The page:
Kano Jigoro Biography, Wiki, Age, Career, Death, Google Doodle | Who was ‘Father of Judo’ Kano Jigoro? Bio, Wiki

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Who was Kano Jigoro?

Kano Jigoro, 28 October 1860 – 4 May 1938, was a Japanese educator, athlete, and the founder of Judo. Judo was, for the first time, the Japanese martial art to gain widespread international recognition and the first to become an official Olympic sport. 

Pedagogical innovations attributed to Kanō include the use of black and white belts, and the introduction of dan ranking to show the relative ranking among members of a martial art style. Well-known mottoes attributed to Kanō include “maximum efficiency with minimum effort” (精力善用 seiryoku zen’yō) and “mutual welfare and benefit” (自他共栄 jita kyōei).

Google Doodle celebrates Judo founder Kano Jigoro’s birthday

Google Doodle celebrates Judo founder Kano Jigoro's birthday
Google Doodle celebrates Judo founder Kano Jigoro’s birthday

The Google Doodle on Thursday paid tributes to Professor Kano Jigoro, who is often referred to as Japan’s “Father of Judo”, for formalizing the martial art as a sport that brings together people on principles of justice, courtesy, safety, and modesty, even while throwing opponents to the mat sometimes.

According to Google, the doodle has been illustrated by Los Angeles-based artist Cynthia Yuan Cheng to celebrate Professor Jigoro’s 161st birth anniversary.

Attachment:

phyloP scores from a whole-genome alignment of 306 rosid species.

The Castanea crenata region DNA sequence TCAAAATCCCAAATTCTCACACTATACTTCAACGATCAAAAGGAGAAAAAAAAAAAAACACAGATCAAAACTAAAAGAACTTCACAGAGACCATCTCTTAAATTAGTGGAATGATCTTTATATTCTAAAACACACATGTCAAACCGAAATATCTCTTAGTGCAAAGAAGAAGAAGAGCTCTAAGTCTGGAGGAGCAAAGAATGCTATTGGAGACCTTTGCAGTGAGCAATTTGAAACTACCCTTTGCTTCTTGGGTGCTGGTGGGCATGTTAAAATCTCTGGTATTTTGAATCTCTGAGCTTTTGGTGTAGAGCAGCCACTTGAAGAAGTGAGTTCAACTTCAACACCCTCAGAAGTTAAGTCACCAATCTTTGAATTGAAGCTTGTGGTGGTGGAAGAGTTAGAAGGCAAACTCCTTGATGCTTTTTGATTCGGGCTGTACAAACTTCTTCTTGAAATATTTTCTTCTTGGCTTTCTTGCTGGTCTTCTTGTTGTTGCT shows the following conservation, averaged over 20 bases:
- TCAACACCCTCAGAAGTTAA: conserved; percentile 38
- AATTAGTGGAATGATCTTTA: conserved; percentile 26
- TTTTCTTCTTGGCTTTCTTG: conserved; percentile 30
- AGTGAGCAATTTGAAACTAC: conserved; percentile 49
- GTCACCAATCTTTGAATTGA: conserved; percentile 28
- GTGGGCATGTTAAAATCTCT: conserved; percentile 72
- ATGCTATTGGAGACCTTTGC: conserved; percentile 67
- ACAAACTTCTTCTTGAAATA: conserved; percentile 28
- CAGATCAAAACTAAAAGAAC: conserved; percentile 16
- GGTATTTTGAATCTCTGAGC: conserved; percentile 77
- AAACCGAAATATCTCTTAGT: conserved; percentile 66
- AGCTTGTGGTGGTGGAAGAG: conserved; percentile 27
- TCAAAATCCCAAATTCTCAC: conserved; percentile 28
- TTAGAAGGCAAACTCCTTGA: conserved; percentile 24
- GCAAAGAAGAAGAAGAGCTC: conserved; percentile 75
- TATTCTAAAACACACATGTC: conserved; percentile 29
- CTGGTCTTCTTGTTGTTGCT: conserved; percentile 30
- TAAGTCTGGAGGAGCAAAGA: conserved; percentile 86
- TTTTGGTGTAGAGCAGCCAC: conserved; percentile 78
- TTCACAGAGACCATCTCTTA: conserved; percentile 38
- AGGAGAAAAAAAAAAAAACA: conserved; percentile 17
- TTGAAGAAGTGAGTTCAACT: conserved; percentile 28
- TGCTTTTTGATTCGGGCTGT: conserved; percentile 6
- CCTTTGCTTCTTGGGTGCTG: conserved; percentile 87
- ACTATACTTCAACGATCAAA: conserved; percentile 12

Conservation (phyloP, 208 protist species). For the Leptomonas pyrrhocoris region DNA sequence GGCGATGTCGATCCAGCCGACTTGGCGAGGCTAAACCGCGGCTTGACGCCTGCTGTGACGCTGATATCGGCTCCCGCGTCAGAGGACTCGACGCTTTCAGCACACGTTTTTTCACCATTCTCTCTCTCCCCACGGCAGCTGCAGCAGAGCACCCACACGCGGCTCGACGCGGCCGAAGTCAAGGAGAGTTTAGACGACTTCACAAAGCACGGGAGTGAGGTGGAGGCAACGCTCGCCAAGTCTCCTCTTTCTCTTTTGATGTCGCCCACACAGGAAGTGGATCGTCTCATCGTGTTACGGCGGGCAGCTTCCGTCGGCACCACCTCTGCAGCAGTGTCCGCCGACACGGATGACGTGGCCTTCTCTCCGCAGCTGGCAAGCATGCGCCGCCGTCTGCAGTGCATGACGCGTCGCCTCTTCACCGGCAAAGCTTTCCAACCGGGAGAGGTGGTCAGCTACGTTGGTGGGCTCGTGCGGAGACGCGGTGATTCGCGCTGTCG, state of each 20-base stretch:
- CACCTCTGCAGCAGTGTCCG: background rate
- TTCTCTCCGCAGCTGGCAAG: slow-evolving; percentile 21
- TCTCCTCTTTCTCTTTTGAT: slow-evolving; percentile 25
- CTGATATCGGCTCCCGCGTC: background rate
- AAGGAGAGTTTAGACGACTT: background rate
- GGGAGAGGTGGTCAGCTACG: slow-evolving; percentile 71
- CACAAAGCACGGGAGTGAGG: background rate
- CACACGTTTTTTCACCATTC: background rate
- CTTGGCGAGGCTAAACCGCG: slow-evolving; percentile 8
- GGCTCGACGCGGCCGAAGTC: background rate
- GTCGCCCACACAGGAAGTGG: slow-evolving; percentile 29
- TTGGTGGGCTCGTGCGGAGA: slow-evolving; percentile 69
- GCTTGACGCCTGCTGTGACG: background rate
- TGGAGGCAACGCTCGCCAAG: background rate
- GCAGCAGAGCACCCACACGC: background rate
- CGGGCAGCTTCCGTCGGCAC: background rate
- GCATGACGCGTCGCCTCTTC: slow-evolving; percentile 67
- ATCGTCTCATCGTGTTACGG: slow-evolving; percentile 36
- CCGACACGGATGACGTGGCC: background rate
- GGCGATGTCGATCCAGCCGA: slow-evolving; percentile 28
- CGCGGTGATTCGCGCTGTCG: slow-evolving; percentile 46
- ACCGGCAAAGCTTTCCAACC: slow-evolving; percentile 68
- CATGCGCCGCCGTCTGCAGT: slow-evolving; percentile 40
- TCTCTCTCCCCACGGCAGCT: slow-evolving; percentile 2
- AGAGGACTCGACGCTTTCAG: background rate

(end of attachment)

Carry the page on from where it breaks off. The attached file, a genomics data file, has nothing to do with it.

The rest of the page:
The Google Doodle on Professor Kano Jigoro’s birthday on October 28 has multiple slides and is animated to show the Judo progenitor’s life and work in a series of frames where he appears to teach his students the value of humility and hard work when mastering the martial art.

Kano, who was born in 1860 in Mikage (now part of Kobe), moved to Tokyo with his father at the age of 11. Though he was known as a child prodigy in school, he often faced adversity. To build strength, he became determined to study the martial art of Jujutsu. During his time as a student at Tokyo University, he finally found someone who would teach him – Jujutsu master and former samurai Fukuda Hachinosuke.

Judo is, at the end of the day, a result of improvisation. The martial art became distinct from Jujutsu when Kano incorporated a western wrestling move during a Jujutsu sparring match to bring his much larger opponent to the mat. Jujutsu was earlier known to incorporate several “dangerous techniques”; by removing these from the new martial art form, Kano managed to create a safe and cooperative sport in the form of Judo. It was based on Kano’s personal philosophy of Seiryoku-Zenyo (maximum efficient use of energy) and Jita-Kyoei (mutual prosperity of self and others).

Later on, in 1882, Kano opened his own dojo (a martial arts gym), the Kodokan Judo Institute in Tokyo, where he would go on to develop Judo for years. He also welcomed women into the sport in 1893.

Kano Jigoro Biography, Wiki

Kanō Jigorō was born to a sake-brewing family in the town of Mikage, Japan (now within Higashinada-ku, Kobe). The family sake brands included “Hakushika”, “Hakutsuru”, and “Kiku-Masamune”. But Kanō’s father Kanō Jirōsaku (né Mareshiba Jirōsaku) was an adopted son and he did not go into the family business.

Instead, he worked as a lay priest and as a senior clerk for a shipping line. Kanō’s father was a great believer in the power of education, and he provided Jigorō, his third son, with an excellent education. The boy’s early teachers included the neo-Confucian scholars Yamamoto Chikuun and Akita Shusetsu.